Situation: An asthmatic patient became worse after receiving a painkiller.
Reaction: Oh my God! Why was he not put on a leukotriene receptor antagonist?
Lesson: Make sure that a patient with asthma is not given aspirin or he is put on a leukotriene receptor antagonist (zafirlukast or montelukast).

eMedinewS Humor

Listening

The teacher, during an English lesson, asked her students: "Now tell me, what do you call a person who keeps on talking when people are no longer interested?"
Little Johnny, in the back row, raised his hand. "Yes, Johnny," said the teacher "A teacher!"

Twitter of the Day

Dr KK Aggarwal: Poly Diet and Poly Drugs by Dr k k Aggarwal
Dr Deepak Chopra: Love that has the power of vulnerability & surrender is invincible

Quote of the Day

Many people love in themselves what they hate in others. E. F. Schumacher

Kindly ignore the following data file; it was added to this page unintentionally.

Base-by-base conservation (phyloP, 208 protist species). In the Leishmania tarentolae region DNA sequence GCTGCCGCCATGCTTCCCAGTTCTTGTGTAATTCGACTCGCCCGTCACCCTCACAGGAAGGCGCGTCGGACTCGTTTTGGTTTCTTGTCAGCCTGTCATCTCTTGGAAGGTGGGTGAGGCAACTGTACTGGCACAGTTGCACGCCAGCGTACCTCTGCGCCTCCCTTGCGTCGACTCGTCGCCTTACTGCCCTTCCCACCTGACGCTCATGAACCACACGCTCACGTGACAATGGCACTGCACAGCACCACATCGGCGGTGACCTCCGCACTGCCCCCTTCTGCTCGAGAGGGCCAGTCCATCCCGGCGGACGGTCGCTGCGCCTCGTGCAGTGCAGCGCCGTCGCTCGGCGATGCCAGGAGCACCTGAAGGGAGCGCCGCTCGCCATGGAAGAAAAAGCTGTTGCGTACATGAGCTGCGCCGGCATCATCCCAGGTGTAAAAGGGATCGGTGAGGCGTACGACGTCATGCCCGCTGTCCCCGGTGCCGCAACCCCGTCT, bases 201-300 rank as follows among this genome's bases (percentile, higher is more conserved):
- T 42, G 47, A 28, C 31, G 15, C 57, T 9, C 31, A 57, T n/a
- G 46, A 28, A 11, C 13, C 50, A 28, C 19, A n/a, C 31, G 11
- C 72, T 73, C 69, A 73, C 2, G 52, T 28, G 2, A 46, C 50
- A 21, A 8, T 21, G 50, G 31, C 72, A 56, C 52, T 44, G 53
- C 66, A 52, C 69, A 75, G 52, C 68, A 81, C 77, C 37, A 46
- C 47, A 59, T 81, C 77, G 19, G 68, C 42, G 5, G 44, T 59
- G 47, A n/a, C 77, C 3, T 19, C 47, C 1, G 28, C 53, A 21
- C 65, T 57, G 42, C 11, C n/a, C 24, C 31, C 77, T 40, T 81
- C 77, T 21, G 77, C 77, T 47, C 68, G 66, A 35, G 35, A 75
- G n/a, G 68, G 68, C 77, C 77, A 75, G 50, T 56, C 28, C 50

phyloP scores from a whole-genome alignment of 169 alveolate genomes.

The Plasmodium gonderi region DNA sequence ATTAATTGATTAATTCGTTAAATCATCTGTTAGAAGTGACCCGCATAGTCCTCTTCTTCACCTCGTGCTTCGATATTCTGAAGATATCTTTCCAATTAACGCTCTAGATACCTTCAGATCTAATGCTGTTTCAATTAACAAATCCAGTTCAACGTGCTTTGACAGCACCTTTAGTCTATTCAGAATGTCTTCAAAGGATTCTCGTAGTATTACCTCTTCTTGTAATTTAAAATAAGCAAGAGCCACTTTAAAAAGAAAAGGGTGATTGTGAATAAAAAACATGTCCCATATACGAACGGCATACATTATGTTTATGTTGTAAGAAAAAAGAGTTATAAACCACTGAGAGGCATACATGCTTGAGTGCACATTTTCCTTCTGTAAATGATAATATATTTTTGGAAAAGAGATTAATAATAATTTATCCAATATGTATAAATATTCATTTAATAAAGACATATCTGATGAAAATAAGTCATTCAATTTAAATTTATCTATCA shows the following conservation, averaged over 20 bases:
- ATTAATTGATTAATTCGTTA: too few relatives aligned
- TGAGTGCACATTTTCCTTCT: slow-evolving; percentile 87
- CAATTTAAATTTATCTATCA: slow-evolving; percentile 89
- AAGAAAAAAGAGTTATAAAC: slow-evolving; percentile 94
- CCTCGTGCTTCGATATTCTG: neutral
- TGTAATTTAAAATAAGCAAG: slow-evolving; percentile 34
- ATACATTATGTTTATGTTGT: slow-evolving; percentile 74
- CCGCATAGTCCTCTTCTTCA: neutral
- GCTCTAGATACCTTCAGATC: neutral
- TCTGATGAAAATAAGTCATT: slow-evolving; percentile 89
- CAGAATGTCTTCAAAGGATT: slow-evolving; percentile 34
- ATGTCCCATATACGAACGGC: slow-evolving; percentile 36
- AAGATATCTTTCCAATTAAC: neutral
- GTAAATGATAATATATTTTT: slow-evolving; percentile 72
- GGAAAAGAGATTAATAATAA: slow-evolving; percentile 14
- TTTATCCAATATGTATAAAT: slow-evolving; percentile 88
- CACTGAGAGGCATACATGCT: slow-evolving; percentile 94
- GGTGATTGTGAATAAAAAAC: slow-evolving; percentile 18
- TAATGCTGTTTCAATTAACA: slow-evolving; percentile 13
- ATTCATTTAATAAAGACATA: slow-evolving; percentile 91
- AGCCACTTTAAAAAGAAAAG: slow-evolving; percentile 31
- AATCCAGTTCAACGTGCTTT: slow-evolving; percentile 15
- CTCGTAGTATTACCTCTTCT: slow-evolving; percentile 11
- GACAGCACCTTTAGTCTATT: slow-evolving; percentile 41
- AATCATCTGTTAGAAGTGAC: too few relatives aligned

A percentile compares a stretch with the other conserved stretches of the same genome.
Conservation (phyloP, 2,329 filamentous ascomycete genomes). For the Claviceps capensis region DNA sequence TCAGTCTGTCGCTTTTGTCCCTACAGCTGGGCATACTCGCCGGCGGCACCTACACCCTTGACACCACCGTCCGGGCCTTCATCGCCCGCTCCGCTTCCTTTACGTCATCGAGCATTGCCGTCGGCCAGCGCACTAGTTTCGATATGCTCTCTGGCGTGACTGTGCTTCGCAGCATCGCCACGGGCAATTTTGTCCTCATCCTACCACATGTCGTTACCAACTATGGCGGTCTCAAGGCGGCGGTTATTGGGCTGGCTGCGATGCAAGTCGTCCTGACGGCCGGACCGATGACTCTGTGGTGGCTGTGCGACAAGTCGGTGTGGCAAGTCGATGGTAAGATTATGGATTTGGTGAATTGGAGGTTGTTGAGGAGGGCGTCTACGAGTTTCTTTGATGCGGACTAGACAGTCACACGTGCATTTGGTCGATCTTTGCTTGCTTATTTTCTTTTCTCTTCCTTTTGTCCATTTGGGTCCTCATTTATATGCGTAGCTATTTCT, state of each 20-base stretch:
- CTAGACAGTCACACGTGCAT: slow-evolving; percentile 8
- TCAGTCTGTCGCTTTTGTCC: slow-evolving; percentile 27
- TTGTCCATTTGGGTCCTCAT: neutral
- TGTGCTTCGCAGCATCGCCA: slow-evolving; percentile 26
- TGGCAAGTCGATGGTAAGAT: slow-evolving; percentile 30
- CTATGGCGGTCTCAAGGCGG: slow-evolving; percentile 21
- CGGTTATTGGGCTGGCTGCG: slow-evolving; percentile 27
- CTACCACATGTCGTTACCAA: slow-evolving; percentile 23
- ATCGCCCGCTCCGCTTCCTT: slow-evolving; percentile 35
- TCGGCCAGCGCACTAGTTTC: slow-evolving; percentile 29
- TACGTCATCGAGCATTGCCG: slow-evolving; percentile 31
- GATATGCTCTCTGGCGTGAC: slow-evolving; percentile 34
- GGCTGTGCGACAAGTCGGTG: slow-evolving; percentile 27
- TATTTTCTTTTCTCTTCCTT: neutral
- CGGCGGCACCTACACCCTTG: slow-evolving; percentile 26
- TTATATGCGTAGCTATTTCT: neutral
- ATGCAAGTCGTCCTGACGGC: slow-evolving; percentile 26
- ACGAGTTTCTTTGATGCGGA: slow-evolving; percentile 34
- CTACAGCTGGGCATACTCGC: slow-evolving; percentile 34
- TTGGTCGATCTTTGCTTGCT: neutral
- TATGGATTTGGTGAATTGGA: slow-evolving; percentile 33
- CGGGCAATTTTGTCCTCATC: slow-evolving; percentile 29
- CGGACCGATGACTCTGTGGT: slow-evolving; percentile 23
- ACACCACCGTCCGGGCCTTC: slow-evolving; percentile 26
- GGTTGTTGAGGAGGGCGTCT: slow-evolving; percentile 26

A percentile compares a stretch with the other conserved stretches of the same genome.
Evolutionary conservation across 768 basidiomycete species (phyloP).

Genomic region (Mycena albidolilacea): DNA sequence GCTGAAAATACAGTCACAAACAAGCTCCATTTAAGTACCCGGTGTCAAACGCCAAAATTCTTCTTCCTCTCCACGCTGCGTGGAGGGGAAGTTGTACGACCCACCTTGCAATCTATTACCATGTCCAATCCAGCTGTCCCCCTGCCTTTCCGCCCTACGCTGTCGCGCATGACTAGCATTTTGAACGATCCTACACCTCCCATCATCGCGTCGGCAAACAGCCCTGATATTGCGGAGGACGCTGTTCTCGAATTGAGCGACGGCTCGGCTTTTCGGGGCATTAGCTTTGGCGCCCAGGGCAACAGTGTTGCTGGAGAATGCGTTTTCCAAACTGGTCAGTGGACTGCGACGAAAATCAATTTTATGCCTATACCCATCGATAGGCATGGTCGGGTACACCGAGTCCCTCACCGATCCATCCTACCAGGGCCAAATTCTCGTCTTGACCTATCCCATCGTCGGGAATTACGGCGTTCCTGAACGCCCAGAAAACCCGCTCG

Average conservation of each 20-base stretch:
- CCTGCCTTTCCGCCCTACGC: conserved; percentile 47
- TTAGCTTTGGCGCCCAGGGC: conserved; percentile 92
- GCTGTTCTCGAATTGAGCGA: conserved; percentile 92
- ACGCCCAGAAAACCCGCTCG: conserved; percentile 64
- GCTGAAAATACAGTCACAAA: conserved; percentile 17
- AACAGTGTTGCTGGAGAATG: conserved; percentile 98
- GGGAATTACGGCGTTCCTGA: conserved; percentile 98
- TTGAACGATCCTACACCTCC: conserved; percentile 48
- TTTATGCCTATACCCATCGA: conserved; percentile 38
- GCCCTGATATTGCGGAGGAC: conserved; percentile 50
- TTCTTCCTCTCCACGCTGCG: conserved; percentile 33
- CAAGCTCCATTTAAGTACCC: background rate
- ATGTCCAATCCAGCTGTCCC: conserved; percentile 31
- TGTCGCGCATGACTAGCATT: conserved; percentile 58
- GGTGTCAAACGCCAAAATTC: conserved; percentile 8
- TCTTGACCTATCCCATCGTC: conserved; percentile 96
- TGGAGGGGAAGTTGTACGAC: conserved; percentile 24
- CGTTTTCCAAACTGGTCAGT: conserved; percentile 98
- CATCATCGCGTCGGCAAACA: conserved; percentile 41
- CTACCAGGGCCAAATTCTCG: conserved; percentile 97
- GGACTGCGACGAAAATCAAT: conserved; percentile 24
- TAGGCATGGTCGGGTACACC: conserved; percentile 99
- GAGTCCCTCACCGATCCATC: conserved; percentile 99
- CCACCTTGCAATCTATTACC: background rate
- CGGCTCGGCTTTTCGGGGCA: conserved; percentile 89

Wellness Blog

Is caffeine good for the health?

  1. Caffeine is the most consumed stimulant in the world.
  2. It is consumed in the form of coffee and tea.
  3. At present there is no scientific data for promoting or discouraging coffee and/or tea consumption in the daily diet.
  4. Short term benefits include mental alertness and improved athletic performance.
  5. Short-term adverse effects including headache, anxiety, tremors and insomnia.
  6. Long-term adverse affects include generalized anxiety disorder and substance abuse disorders.